ALBANY, Ga. -- The Albany City Commission will get a preliminary look at the Fiscal Year 2012 budget today in what will be the first of many reviews heading to the start of the new budget year on July 1.
The Albany Herald was provided access to the budget Monday.
According to the three-inch-thick document, the city is expecting to spend more than $108.3 million during the course of the next fiscal year -- a 2.9 percent increase from the current fiscal year.
The city's general fund -- the account from which the majority of the city's operating funds are disbursed -- is expected to be $56.7 million, a 0.2 percent reduction from the current fiscal year.
The city's special funds -- which include the Hotel/Motel fund, community and economic development, its grant fund, special local option sales tax fund and the Tax Allocation District fund -- are set at more than $21.7 million.
The city's enterprise funds -- items that generate revenues through fees on their usage and which aren't funded by taxes directly -- are expected to to come in 1.5 percent higher than the current fiscal year at $29.8 million. Those funds include the sanitary sewer enterprise fund, the solid waste enterprise fund, the airport fund and the funds for the transit system, the Civic Center and the Municipal Auditorium.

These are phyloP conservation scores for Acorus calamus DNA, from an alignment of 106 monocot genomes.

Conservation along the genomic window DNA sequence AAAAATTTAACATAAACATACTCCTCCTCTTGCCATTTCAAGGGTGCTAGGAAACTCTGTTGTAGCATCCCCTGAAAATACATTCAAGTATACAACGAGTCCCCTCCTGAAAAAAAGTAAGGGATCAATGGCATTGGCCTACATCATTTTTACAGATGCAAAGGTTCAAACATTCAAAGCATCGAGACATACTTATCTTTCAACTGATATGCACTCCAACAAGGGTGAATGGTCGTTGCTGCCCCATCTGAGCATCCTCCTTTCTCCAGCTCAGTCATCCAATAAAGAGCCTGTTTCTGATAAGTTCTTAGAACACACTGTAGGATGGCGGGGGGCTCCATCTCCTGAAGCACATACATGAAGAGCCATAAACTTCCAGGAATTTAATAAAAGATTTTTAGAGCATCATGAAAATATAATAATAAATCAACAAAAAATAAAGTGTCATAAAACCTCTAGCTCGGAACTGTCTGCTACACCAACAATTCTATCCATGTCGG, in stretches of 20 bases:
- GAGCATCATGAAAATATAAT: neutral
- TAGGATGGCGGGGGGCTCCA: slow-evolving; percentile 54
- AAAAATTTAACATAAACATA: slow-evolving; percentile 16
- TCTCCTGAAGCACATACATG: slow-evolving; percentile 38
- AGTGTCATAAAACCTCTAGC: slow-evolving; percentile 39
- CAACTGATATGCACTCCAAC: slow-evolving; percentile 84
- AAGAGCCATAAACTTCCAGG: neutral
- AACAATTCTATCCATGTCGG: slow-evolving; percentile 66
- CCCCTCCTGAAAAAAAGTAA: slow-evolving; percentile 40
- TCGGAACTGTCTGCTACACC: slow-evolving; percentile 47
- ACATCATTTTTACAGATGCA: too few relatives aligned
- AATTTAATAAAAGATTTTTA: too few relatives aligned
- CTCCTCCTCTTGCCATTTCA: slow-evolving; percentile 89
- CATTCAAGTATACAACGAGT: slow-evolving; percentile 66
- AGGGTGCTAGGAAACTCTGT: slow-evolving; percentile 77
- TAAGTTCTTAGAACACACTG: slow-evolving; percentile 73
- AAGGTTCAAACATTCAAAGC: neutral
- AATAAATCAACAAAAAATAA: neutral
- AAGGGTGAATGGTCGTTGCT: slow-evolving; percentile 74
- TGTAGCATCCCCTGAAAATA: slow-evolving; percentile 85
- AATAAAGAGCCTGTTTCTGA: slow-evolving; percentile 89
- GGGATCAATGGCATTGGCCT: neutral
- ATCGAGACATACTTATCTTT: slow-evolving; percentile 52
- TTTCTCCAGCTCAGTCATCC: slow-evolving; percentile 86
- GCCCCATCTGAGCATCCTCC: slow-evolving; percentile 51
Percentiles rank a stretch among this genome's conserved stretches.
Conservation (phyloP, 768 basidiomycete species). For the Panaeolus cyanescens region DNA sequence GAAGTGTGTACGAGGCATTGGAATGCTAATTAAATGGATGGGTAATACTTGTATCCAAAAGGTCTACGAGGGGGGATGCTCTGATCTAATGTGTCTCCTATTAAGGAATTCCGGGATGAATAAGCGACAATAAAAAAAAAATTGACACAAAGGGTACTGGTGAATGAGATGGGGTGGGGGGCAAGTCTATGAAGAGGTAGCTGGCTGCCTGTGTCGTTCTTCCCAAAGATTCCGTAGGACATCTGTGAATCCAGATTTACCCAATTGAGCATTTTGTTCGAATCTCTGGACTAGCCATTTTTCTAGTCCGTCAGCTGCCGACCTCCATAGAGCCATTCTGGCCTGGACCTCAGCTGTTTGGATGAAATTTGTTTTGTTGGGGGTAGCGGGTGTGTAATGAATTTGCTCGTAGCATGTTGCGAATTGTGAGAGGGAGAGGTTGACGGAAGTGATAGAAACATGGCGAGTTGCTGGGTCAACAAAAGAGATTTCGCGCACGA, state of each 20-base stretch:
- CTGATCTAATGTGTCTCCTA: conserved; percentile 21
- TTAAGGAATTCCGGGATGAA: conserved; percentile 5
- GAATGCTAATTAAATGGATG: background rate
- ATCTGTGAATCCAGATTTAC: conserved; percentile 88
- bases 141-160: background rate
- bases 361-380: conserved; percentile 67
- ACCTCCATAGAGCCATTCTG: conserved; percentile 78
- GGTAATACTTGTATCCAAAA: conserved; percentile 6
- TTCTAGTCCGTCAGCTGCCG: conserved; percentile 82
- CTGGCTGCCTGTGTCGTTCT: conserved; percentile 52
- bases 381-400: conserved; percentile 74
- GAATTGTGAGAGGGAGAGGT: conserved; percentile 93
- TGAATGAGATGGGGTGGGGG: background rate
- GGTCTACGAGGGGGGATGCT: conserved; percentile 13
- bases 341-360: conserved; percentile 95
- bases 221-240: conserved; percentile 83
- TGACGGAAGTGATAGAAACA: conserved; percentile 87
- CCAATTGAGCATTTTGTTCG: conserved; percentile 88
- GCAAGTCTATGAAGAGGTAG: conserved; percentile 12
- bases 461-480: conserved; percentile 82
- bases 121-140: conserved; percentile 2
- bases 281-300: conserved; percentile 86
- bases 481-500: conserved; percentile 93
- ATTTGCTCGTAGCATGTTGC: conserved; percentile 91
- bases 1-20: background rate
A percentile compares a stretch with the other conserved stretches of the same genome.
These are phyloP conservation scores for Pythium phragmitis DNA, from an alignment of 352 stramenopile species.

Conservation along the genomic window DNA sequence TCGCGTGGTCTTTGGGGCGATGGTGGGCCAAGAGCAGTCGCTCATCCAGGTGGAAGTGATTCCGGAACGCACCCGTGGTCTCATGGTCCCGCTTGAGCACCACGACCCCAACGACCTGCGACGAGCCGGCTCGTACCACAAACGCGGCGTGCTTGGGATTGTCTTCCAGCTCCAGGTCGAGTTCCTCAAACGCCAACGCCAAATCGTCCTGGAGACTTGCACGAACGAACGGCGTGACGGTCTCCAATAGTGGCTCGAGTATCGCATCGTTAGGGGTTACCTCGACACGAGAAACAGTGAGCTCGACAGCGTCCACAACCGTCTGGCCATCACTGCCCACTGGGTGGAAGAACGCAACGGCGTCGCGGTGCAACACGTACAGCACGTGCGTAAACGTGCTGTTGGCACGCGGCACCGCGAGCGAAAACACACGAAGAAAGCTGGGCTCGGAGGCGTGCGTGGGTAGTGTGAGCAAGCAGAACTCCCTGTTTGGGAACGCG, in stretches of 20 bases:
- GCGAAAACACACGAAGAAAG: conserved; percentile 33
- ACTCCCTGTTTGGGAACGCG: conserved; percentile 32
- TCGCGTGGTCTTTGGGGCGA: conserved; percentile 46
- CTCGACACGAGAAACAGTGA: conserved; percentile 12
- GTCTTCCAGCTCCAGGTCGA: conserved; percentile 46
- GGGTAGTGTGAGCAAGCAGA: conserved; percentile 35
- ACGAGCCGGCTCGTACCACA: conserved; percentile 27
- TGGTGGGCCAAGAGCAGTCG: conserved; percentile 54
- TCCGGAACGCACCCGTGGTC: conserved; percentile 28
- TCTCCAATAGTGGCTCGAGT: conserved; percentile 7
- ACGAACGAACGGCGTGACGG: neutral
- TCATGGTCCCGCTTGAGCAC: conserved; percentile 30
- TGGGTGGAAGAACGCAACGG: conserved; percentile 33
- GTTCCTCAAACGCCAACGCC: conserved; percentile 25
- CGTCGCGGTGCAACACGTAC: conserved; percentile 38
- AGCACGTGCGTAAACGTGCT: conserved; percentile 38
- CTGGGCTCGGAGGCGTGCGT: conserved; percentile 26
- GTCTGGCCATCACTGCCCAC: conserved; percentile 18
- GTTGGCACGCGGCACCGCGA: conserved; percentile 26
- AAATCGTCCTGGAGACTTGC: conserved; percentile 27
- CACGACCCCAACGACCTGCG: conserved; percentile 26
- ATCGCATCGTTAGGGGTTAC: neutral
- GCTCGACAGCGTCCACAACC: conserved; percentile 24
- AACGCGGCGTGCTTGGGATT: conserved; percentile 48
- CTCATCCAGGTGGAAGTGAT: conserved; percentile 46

Chief John Proctor and the Albany Police Department, which is presenting a $16.1 million budget, is requesting that the commission phase in roughly $2.5 million over the next few fiscal years for 25 new police officers to bump up the strength of the department that he believes has been lost because of the development of strategic units like the Albany-Dougherty Drug Unit and the Gang Task Force.
The FY 2012 budget also includes a $3.08 million transfer from the Albany Water, Gas & Light Commission.
The document also suggests that the city is anticipating an uptick in sales tax revenues. The special-purpose local-option sales tax fund is anticipated to grow by 19.8 percent from its current levels, pouring $10.3 million into city coffers for voter-approved projects.
The budget also continues funding at its current levels for independent agencies, including the Boys & Girls Club, the Albany-Dougherty Inner City Authority, the Albany Area Arts Council, the Albany-Dougherty Economic Development Commission and Chehaw.
Of these agencies, Chehaw gets the lion's share at $1 million, with ADICA next at $389,155 and the EDC third at $250,000.
The budget also contains $2.5 million in grants that range from $90,000 for the Summer Lunch Bag Program to $20,000 for bullet-proof vests.